Driving along the Gulf Road, you may have noticed the construction work taking place at Al Americani Cultural Centre, the old American Mission Hospital. Dar al-Athar al-Islamiyyah’s (DAI) main offices are located in one of the buildings. The second building will be opening this year as a museum. There are several surprises in the newly renovated Americani building, writes Haya H. Alsharhan. One that the Kuwaiti community has been patiently waiting for is the final stop for the internationally celebrated exhibition Treasury of the World: Jewelled Arts of India in the Age of the Mughals. After 10 years of touring renowned museums around the world, Treasury of the World is finally returning to Kuwait to be revealed to the public for the first time in the Arab region in spring 2011.
“From 1983 until 1990, The al-Sabah Collection was available to the public at the Kuwait National Museum,” said AbdulKareem Al-Ghadban, DAI Director of Exhibitions and Educational Programs. “This year DAI will once again be able to present to the Kuwaiti public beautiful objects from the Islamic world. And the first exhibition that will amaze visitors will be Treasury of the World. The moment has finally arrived.”
Treasury of the World is the first exhibition of its kind, focusing on the jewelled treasures of the Mughal court. The exhibition contains more than 400 exquisite jewelled works of art demonstrating the artistic sophistication and technical finesse of Mughal craftsmen. The objects in this exhibition come from The al-Sabah Collection created by Sheikh Nassar Sabah al-Ahmed al-Sabah and his wife Sheikha Hussah Sabah al-Salem al-Sabah, who is also the director general of Dar al-Athar al-Islamiyyah.
The Mughal Dynasty is the greatest, richest, and longest lasting Muslim dynasty, ruling India from the 16th to the 19th century. Their wealth enabled them to build enormous cities and monuments, such as the Taj Mahal built by Emperor Shah Jahan that displayed their power over a diverse population of Muslims, Hindus and Jains. Along with their magnificent monuments, the Mughal rulers are known for their treasures of precious stones and gems. The Indian subcontinent is the original home of the connoisseurship of precious stones and the Mughal Emperors were devoted to beauty, wealth, and personal adornment. Their clothes, bodies, and personal belongings were adorned with diamonds, emeralds, rubies, and pearls. The al-Sabah collection is one of the most comprehensive and distinguished collections of Islamic art and its most unique set of holdings, recognised as the best in the world, is unquestionably this group of jewellery and jewelled objects from the Mughal Dynasty.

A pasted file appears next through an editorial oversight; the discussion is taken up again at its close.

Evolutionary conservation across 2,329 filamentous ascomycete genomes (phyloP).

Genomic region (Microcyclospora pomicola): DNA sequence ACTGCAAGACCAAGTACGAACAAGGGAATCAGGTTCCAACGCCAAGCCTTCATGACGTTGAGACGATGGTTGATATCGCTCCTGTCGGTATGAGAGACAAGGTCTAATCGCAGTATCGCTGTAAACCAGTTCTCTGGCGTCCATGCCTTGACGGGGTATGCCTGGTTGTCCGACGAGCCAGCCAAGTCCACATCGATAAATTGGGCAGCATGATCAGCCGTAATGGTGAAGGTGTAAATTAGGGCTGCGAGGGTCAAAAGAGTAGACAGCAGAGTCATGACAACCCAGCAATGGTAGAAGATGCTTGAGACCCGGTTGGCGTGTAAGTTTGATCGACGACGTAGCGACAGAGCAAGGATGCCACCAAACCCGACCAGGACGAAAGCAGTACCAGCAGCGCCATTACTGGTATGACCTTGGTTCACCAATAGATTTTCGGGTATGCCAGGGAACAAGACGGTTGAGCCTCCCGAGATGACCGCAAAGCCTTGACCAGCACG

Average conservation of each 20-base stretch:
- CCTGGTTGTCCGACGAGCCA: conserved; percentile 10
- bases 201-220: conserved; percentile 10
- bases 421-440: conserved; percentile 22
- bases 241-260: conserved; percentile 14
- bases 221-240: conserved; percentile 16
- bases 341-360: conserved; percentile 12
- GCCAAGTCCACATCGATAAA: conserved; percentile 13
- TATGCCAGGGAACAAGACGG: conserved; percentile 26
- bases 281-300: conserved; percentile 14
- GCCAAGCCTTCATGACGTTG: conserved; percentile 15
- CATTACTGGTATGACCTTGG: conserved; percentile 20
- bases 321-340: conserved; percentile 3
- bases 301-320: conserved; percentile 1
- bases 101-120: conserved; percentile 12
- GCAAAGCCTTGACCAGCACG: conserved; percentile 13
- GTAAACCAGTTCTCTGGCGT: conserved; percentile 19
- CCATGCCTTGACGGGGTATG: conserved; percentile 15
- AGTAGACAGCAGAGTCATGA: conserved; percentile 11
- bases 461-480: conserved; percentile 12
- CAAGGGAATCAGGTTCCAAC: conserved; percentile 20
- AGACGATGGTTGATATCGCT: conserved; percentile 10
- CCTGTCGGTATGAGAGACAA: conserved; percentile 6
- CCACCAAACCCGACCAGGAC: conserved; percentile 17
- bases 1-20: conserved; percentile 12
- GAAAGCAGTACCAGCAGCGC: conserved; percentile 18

This exhibition was first opened to the public in 2001 at the British Museum in London. The tour continued on to 12 more venues in 8 countries; including the Metropolitan Museum in New York, the Museum of Fine Arts in Houston, the Louvre in Paris, the Kremlin Museum in Moscow, and the Asian Civilization Museum in Singapore. The exhibition ended the tour on December 30th 2010 at the Islamic Arts Museum in Kuala Lumpur. Treasury of the World was such a record breaking success in so many venues, such as Russia where it received close to 700,000 visitors!
Before Treasury of the World, The al-Sabah Collection began as a private hobby and had escalated into one of the most distinguished collections of art from the Islamic world. In 1983, Sheikh Nasser and Sheikha Hussah decided to share their private collection and move it from their home into the Kuwait National Museum as a permanent loan to the Kuwaiti Government. The al-Sabah Collection was offered to the public under the title Dar al-Athar al-Islamiyyah and remained in the Kuwait National Museum until August 1990, when Saddam Hussein’s regime invaded Kuwait.
During the war, the museum was destroyed. Sheikha Hussah was faced with the challenge of maintaining a museum-based organization that no longer had a museum. DAI originated from the desire to share the history and culture of the Islamic world with the Kuwaiti public and other communities. Focusing on that mission, Sheikha Hussah allowed DAI to grow into a much larger organization, and the annual Cultural Season was born.
DAI is currently in its 16th Cultural Season which offers two programs: Monday night lectures feature internationally known scholars on the art and culture of the Islamic world. Upcoming lectures include “Fragments of a Lost Past or Evidence of a Connected History” by Stefan Weber and “Windows into Arabic and Persian Scientific Traditions” by Elaheh Kheirandish. Wednesday night “Forums” offer a meeting space where ideas are shared through DAI’s Music Circle, DAI’s Book Club, and lecturers from Kuwait’s community.
“As the country celebrates Kuwait’s 50th National Day and 20th anniversary of liberation, DAI will also be celebrating the opening of Treasury of the World. This is an opportunity for people in this region to get a chance to marvel at these treasures which have amazed many visitors and scholars from around the world,” concluded al-Ghadban.
First published in Men's Passion issue #28 February 2011